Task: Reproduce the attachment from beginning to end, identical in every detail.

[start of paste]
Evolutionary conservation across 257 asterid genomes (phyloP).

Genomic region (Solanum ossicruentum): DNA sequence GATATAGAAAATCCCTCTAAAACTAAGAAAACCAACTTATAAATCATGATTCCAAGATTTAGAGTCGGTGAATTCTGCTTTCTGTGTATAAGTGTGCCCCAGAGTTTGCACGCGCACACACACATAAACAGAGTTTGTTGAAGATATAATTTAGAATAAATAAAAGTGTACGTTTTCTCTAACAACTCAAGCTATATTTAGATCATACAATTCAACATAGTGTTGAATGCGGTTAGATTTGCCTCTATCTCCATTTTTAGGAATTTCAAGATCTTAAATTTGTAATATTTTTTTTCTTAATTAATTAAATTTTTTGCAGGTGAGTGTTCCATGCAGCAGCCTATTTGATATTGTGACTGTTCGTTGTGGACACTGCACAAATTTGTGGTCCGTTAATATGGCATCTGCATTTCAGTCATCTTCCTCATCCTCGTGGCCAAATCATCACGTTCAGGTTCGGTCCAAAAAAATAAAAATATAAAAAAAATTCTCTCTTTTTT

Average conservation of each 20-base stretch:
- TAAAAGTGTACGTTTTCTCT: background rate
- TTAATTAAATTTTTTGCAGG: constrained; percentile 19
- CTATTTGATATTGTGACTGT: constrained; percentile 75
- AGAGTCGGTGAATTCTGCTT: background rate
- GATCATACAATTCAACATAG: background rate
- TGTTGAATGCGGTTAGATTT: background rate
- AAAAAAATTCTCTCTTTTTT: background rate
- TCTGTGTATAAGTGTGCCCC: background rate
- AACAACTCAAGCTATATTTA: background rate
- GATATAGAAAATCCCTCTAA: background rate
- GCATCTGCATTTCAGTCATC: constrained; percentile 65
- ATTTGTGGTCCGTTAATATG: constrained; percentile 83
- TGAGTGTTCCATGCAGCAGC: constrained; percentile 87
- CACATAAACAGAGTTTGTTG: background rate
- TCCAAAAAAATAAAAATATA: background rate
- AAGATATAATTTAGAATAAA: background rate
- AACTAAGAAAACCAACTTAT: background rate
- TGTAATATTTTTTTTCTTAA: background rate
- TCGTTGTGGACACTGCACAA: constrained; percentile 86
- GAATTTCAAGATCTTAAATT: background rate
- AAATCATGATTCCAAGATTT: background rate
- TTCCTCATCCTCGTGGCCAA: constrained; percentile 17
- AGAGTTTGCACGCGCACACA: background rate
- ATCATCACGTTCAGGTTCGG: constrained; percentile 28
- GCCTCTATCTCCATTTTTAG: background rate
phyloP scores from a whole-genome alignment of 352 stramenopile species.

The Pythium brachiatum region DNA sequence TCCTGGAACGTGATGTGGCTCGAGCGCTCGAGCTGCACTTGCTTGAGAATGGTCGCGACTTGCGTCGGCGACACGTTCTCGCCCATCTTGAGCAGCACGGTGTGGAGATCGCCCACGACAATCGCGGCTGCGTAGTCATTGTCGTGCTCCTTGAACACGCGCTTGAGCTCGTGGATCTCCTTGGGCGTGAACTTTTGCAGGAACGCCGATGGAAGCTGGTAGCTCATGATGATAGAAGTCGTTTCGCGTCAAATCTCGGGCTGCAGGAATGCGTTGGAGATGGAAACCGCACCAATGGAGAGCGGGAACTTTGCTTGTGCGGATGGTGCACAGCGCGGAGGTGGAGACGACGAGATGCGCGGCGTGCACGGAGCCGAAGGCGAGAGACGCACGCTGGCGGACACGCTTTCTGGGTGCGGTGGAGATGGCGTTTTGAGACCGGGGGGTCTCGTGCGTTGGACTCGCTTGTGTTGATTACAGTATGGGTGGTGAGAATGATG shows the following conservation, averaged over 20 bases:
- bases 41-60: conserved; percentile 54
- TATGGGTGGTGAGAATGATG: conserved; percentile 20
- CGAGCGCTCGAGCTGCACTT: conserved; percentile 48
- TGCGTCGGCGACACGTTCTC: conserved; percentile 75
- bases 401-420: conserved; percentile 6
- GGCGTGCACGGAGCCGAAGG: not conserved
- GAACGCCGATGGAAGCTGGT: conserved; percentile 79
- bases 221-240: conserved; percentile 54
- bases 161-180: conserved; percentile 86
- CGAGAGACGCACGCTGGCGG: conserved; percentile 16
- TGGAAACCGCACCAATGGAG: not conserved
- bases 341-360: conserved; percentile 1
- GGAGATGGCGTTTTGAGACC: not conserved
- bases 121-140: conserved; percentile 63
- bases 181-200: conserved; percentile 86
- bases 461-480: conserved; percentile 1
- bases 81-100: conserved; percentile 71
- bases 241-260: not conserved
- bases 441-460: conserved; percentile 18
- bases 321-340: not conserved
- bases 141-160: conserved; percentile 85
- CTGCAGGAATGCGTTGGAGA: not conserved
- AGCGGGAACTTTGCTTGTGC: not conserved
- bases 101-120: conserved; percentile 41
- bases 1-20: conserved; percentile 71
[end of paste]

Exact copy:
Evolutionary conservation across 257 asterid genomes (phyloP).

Genomic region (Solanum ossicruentum): DNA sequence GATATAGAAAATCCCTCTAAAACTAAGAAAACCAACTTATAAATCATGATTCCAAGATTTAGAGTCGGTGAATTCTGCTTTCTGTGTATAAGTGTGCCCCAGAGTTTGCACGCGCACACACACATAAACAGAGTTTGTTGAAGATATAATTTAGAATAAATAAAAGTGTACGTTTTCTCTAACAACTCAAGCTATATTTAGATCATACAATTCAACATAGTGTTGAATGCGGTTAGATTTGCCTCTATCTCCATTTTTAGGAATTTCAAGATCTTAAATTTGTAATATTTTTTTTCTTAATTAATTAAATTTTTTGCAGGTGAGTGTTCCATGCAGCAGCCTATTTGATATTGTGACTGTTCGTTGTGGACACTGCACAAATTTGTGGTCCGTTAATATGGCATCTGCATTTCAGTCATCTTCCTCATCCTCGTGGCCAAATCATCACGTTCAGGTTCGGTCCAAAAAAATAAAAATATAAAAAAAATTCTCTCTTTTTT

Average conservation of each 20-base stretch:
- TAAAAGTGTACGTTTTCTCT: background rate
- TTAATTAAATTTTTTGCAGG: constrained; percentile 19
- CTATTTGATATTGTGACTGT: constrained; percentile 75
- AGAGTCGGTGAATTCTGCTT: background rate
- GATCATACAATTCAACATAG: background rate
- TGTTGAATGCGGTTAGATTT: background rate
- AAAAAAATTCTCTCTTTTTT: background rate
- TCTGTGTATAAGTGTGCCCC: background rate
- AACAACTCAAGCTATATTTA: background rate
- GATATAGAAAATCCCTCTAA: background rate
- GCATCTGCATTTCAGTCATC: constrained; percentile 65
- ATTTGTGGTCCGTTAATATG: constrained; percentile 83
- TGAGTGTTCCATGCAGCAGC: constrained; percentile 87
- CACATAAACAGAGTTTGTTG: background rate
- TCCAAAAAAATAAAAATATA: background rate
- AAGATATAATTTAGAATAAA: background rate
- AACTAAGAAAACCAACTTAT: background rate
- TGTAATATTTTTTTTCTTAA: background rate
- TCGTTGTGGACACTGCACAA: constrained; percentile 86
- GAATTTCAAGATCTTAAATT: background rate
- AAATCATGATTCCAAGATTT: background rate
- TTCCTCATCCTCGTGGCCAA: constrained; percentile 17
- AGAGTTTGCACGCGCACACA: background rate
- ATCATCACGTTCAGGTTCGG: constrained; percentile 28
- GCCTCTATCTCCATTTTTAG: background rate
phyloP scores from a whole-genome alignment of 352 stramenopile species.

The Pythium brachiatum region DNA sequence TCCTGGAACGTGATGTGGCTCGAGCGCTCGAGCTGCACTTGCTTGAGAATGGTCGCGACTTGCGTCGGCGACACGTTCTCGCCCATCTTGAGCAGCACGGTGTGGAGATCGCCCACGACAATCGCGGCTGCGTAGTCATTGTCGTGCTCCTTGAACACGCGCTTGAGCTCGTGGATCTCCTTGGGCGTGAACTTTTGCAGGAACGCCGATGGAAGCTGGTAGCTCATGATGATAGAAGTCGTTTCGCGTCAAATCTCGGGCTGCAGGAATGCGTTGGAGATGGAAACCGCACCAATGGAGAGCGGGAACTTTGCTTGTGCGGATGGTGCACAGCGCGGAGGTGGAGACGACGAGATGCGCGGCGTGCACGGAGCCGAAGGCGAGAGACGCACGCTGGCGGACACGCTTTCTGGGTGCGGTGGAGATGGCGTTTTGAGACCGGGGGGTCTCGTGCGTTGGACTCGCTTGTGTTGATTACAGTATGGGTGGTGAGAATGATG shows the following conservation, averaged over 20 bases:
- bases 41-60: conserved; percentile 54
- TATGGGTGGTGAGAATGATG: conserved; percentile 20
- CGAGCGCTCGAGCTGCACTT: conserved; percentile 48
- TGCGTCGGCGACACGTTCTC: conserved; percentile 75
- bases 401-420: conserved; percentile 6
- GGCGTGCACGGAGCCGAAGG: not conserved
- GAACGCCGATGGAAGCTGGT: conserved; percentile 79
- bases 221-240: conserved; percentile 54
- bases 161-180: conserved; percentile 86
- CGAGAGACGCACGCTGGCGG: conserved; percentile 16
- TGGAAACCGCACCAATGGAG: not conserved
- bases 341-360: conserved; percentile 1
- GGAGATGGCGTTTTGAGACC: not conserved
- bases 121-140: conserved; percentile 63
- bases 181-200: conserved; percentile 86
- bases 461-480: conserved; percentile 1
- bases 81-100: conserved; percentile 71
- bases 241-260: not conserved
- bases 441-460: conserved; percentile 18
- bases 321-340: not conserved
- bases 141-160: conserved; percentile 85
- CTGCAGGAATGCGTTGGAGA: not conserved
- AGCGGGAACTTTGCTTGTGC: not conserved
- bases 101-120: conserved; percentile 41
- bases 1-20: conserved; percentile 71